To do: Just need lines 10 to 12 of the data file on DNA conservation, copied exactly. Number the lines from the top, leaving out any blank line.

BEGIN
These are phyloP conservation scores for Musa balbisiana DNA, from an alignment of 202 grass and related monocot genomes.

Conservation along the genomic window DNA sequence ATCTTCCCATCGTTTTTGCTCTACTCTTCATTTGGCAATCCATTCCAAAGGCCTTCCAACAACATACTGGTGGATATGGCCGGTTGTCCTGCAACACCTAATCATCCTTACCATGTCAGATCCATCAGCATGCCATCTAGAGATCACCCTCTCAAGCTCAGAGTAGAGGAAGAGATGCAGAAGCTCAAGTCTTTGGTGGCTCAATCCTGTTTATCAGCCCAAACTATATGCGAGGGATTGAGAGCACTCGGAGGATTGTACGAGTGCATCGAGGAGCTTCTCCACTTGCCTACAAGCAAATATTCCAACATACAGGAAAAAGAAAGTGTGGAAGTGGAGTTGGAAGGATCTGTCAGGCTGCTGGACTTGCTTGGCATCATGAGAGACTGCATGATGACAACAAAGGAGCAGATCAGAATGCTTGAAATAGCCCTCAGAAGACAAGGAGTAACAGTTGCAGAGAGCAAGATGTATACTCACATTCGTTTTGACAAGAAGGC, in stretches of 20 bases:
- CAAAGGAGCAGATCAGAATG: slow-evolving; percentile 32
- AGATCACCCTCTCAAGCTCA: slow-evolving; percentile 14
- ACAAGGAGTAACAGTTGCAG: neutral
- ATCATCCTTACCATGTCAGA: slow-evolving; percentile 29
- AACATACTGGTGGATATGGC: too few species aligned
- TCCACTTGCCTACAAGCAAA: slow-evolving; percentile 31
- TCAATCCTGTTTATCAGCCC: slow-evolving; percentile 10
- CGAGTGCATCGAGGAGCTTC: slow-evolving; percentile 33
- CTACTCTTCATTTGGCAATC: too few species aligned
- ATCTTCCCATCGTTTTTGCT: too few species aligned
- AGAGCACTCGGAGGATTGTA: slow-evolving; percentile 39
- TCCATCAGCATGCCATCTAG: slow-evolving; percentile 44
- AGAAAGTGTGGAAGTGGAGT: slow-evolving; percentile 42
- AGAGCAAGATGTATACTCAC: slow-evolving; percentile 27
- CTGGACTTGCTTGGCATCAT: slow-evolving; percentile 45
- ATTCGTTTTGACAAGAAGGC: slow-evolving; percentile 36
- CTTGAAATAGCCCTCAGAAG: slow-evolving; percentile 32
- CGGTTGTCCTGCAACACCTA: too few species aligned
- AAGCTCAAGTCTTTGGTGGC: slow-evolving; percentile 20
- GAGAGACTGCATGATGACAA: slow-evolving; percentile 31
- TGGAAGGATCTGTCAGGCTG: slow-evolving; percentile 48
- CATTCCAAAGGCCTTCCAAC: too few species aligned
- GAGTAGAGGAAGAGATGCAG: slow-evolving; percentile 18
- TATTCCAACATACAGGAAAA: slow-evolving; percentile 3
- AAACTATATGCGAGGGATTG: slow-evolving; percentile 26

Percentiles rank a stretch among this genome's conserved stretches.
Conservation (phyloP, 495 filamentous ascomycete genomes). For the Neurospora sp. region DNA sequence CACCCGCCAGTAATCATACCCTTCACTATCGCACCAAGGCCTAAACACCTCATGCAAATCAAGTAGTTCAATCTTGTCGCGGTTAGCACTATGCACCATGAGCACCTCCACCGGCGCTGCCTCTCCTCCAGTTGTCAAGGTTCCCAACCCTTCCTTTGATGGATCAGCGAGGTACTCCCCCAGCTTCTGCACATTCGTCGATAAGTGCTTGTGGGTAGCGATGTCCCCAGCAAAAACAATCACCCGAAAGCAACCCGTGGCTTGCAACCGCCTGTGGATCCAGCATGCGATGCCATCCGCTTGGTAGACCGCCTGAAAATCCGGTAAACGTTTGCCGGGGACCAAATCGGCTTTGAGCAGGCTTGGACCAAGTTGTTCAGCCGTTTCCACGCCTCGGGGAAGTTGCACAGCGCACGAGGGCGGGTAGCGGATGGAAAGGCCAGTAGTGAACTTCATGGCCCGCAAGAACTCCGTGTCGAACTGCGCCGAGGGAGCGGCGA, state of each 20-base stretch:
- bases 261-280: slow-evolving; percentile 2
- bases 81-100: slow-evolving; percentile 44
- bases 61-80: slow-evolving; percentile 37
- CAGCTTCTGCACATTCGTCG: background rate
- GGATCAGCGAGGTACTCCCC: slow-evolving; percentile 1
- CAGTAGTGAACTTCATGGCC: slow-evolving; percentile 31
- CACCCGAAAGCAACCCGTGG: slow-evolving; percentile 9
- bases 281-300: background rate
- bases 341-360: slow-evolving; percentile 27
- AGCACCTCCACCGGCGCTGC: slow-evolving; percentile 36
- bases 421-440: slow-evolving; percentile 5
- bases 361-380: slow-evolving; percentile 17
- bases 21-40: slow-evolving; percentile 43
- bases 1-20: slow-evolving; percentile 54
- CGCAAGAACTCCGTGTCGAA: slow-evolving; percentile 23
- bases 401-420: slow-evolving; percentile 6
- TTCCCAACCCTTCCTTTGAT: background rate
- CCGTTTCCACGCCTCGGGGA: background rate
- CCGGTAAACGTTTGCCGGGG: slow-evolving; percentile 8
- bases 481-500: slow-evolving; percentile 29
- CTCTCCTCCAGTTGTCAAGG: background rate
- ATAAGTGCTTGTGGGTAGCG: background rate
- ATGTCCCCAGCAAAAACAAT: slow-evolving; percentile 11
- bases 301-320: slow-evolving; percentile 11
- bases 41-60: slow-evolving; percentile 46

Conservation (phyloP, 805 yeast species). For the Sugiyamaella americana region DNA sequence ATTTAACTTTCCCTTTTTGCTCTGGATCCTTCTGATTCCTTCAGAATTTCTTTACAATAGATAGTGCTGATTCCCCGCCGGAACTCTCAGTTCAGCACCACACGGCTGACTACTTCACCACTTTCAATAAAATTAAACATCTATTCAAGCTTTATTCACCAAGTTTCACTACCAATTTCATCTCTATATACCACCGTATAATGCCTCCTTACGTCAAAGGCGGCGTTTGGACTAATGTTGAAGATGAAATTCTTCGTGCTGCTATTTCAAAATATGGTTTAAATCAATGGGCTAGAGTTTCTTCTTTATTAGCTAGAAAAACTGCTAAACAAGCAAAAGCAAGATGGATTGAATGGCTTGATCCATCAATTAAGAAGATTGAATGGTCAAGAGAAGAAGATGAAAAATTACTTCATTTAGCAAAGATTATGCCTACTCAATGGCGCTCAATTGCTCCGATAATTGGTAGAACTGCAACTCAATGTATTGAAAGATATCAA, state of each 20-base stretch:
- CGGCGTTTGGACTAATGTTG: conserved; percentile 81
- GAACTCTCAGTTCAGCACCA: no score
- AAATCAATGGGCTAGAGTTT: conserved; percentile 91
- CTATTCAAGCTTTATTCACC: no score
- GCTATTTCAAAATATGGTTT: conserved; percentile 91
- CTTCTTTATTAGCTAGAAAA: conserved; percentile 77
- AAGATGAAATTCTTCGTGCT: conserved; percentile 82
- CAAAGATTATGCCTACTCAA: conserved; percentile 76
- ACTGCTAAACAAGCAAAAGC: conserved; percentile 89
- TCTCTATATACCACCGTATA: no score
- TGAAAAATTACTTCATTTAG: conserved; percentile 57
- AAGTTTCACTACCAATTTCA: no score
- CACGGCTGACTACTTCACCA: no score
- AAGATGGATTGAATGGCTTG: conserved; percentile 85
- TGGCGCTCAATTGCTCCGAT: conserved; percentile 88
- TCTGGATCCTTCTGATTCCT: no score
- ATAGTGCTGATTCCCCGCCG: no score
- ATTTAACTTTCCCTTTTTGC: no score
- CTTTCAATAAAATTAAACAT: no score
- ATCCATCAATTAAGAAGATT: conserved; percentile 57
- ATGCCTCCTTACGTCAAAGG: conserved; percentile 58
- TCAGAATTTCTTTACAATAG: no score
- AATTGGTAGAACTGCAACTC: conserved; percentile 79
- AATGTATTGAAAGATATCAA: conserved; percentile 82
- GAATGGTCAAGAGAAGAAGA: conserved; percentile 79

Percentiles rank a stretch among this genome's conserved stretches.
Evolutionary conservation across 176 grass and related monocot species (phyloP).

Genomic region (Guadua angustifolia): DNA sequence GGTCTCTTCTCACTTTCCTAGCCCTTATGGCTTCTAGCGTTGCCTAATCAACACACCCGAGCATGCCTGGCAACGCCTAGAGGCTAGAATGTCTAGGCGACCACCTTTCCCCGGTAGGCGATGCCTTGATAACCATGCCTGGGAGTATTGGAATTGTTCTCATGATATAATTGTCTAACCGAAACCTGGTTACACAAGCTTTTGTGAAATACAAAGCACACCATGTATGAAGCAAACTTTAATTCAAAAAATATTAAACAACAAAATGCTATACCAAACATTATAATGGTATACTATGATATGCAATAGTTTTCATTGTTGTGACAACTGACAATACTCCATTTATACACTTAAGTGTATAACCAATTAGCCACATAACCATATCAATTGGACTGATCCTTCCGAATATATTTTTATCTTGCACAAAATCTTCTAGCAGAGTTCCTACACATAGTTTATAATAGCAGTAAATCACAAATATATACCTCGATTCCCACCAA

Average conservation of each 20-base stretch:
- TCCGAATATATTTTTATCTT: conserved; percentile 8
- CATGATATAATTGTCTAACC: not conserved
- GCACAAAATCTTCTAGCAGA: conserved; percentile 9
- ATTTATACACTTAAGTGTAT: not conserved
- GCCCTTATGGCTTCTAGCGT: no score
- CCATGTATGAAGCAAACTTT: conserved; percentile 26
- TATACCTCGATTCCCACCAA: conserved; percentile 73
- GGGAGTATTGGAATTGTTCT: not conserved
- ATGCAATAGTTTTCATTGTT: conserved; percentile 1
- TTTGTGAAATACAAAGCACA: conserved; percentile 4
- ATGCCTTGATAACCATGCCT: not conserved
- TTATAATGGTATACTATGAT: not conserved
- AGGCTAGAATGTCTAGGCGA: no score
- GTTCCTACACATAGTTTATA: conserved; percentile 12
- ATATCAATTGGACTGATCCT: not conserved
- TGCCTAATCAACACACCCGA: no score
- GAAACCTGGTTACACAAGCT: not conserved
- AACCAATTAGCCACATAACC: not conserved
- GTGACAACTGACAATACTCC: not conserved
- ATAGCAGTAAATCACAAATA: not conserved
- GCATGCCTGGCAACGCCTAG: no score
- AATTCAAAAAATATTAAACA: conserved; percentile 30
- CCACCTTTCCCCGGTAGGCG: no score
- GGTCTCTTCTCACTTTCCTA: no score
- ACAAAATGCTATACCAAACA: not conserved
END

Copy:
- CGAGTGCATCGAGGAGCTTC: slow-evolving; percentile 33
- CTACTCTTCATTTGGCAATC: too few species aligned
- ATCTTCCCATCGTTTTTGCT: too few species aligned